The number of drones in the air keeps increasing year on year. Likewise, the fear that they might one day become a hazard and cause a risk to public safety keeps growing.
A number of drone laws in the UK are therefore being rolled out to cope with the growing popularity of these flying devices to avoid dangerous situations.
Situations like the one that happened at Gatwick Airport.
What Happened in the Gatwick Drone Attacks?
On April 28th 2019, at least four flights heading for Gatwick were diverted to Stansted Airport after reports of drones flying in the area around Gatwick.
According to reports, passengers flying in from Amsterdam, Barcelona, Heraklion, and Berlin were diverted to nearby Stansted Airport.
The captain on the flight from Amsterdam told those on onboard that the diversion was necessary after a reported sighting of a drone in the Gatwick vicinity.
And even though nothing was picked up on radar or the airport’s anti-drone systems, the diverted flights could only complete their journey to Gatwick after 90 minutes of delay.
Likewise, a suspected drone caused a similar incident — a much more significant one — in December 2018, closing Gatwick Airport for 33 hours and disrupting the journeys of 140,000 people.
These are just a couple of examples to showcase why some legislators have so far remained largely conservative on the subject of drones.
While flying your drone is legal in both the UK and Ireland, a number of constantly evolving regulations have been passed to keep the public safe.
We explore the most important of these drone laws below.
Drone Laws in the UK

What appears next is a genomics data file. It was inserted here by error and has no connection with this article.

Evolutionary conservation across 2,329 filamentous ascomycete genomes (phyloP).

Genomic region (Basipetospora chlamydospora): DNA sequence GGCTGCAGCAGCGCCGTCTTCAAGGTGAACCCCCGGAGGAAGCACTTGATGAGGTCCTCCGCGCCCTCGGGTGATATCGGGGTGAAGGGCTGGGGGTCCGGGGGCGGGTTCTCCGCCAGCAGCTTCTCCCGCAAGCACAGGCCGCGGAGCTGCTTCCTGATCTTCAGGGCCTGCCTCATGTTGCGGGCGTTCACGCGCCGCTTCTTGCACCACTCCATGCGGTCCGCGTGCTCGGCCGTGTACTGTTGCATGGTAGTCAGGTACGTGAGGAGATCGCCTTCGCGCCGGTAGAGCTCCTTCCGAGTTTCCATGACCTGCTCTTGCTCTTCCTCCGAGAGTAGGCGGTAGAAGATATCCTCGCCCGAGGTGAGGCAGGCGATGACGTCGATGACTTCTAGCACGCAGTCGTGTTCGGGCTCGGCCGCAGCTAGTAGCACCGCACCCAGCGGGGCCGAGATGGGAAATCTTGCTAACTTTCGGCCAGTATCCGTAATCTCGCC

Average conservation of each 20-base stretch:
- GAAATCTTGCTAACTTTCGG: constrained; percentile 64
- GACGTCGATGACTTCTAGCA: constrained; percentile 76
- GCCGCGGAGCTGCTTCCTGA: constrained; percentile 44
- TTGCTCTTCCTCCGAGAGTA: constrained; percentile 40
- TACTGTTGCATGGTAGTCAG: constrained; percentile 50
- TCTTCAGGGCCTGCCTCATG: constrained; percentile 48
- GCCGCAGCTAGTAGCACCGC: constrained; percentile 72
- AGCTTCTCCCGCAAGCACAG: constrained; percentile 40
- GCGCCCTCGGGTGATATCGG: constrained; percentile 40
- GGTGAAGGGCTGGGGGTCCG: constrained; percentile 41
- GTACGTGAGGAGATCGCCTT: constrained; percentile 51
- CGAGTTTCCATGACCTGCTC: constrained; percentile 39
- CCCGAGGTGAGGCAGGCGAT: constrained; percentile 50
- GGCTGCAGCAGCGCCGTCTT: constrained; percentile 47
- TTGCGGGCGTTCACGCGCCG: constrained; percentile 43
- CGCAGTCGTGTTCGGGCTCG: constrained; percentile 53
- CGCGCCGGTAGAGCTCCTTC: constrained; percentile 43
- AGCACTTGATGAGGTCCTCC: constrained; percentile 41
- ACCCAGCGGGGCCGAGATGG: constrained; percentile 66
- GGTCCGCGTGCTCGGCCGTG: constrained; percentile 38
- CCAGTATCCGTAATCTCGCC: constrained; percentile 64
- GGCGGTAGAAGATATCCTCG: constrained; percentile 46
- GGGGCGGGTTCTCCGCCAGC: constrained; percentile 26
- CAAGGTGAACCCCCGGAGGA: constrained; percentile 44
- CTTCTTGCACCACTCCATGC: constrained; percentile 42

According to the Civil Aviation Authority of the UK (CAA), it is perfectly legal to fly a drone in the UK. Drone flying is a vibrant activity in this part of the world, both as a recreational and commercial activity.
However, there are a few rules of which you must be aware.
Special Travel Considerations
In case you are thinking of travelling to the UK and intend to fly your drone while you are there, there some special considerations to take note of.
- The CAA will hand out permissions to foreign-based drone pilots who wish to fly their drones commercially while in the UK. Permission will only be given, however, on the understanding that the pilot is able to satisfy the simple safety expectations that are expected for UK-based pilots.
- Drone approvals or drone qualifications obtained in other countries are not automatically regarded as valid in the UK. To your drone in the United Kingdom, you must possess a valid UK permit for the sort of flight which you intend to make with your drone while in the UK.
Each application is considered on a case by case basis. However, the CAA will take note of your own national approval/qualification when deciding your application and the criteria that are emphasized within the permit.
You should apply as early as possible to allow enough time for processing.
Remember, this is for commercial use. The laws surrounding recreational use are more relaxed.
Further guidelines on applying and submitting your application can be gotten from this page of the CAA’s website.
You can also get in touch with the CAA and ask about any doubts you may have.
Permission Requirements for Flying a Commercial Drone in the UK
In order to obtain a standard permission to fly commercially (PfCO), you have to complete and submit the CAA’s online application form along with the following documents:
- Initial Application: Operation Manual, Insurance, NQE full recommendation or an equivalent qualification
- Renewal Application: Operation Manual, Insurance, Flight Logs
- Variation Application: Operation Manual, Insurance, NQE recommendation or an equivalent if changing weight/ class category.
- Renewal & Variation Application: Operation Manual, Insurance, NQE recommendation or an equivalent qualification if changing weight / class category, Flight Logs
You can learn more about the process for obtaining permission by accessing this page on the CAA’s website.
General Drone Laws for Flying in the UK
Drone flying is perfectly legal in the UK so long as you adhere to these general drone regulations, put in place to ensure the safety of life and property: